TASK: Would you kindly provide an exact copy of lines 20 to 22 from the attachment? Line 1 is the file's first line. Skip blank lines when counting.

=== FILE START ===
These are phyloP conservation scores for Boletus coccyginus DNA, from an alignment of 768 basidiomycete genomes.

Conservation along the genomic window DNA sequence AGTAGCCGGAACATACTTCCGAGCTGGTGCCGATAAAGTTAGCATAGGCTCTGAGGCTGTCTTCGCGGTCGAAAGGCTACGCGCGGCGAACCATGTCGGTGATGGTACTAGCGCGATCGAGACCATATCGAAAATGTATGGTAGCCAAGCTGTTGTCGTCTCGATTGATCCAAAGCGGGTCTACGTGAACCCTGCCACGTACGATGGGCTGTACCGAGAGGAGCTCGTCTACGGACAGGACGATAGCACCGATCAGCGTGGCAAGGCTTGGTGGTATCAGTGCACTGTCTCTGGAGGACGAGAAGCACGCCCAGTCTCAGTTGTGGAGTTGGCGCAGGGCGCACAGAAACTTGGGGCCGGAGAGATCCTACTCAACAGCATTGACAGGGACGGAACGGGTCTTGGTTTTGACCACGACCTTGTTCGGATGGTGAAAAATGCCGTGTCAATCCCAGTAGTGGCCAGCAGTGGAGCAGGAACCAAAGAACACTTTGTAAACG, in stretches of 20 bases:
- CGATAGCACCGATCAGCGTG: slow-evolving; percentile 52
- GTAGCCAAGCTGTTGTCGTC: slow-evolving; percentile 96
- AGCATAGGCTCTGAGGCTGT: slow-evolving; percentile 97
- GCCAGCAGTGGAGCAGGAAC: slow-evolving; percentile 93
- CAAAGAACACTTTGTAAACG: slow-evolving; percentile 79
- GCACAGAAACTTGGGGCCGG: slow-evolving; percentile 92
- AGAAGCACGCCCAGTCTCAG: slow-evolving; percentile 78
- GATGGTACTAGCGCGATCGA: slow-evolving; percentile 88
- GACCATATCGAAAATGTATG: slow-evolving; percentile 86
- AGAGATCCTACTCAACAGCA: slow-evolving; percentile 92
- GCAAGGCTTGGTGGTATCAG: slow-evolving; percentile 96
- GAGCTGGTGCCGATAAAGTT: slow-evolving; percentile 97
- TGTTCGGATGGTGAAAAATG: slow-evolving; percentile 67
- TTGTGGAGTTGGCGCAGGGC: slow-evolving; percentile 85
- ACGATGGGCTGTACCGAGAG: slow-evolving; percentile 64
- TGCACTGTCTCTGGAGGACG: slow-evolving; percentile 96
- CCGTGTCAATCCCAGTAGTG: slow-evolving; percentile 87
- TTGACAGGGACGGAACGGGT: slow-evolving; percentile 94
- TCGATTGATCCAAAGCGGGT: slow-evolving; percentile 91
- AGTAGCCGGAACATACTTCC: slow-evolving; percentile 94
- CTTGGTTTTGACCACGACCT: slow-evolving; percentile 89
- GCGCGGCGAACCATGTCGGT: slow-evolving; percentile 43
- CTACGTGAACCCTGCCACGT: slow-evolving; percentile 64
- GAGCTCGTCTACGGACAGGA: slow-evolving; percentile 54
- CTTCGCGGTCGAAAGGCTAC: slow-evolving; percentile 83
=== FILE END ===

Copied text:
- TTGACAGGGACGGAACGGGT: slow-evolving; percentile 94
- TCGATTGATCCAAAGCGGGT: slow-evolving; percentile 91
- AGTAGCCGGAACATACTTCC: slow-evolving; percentile 94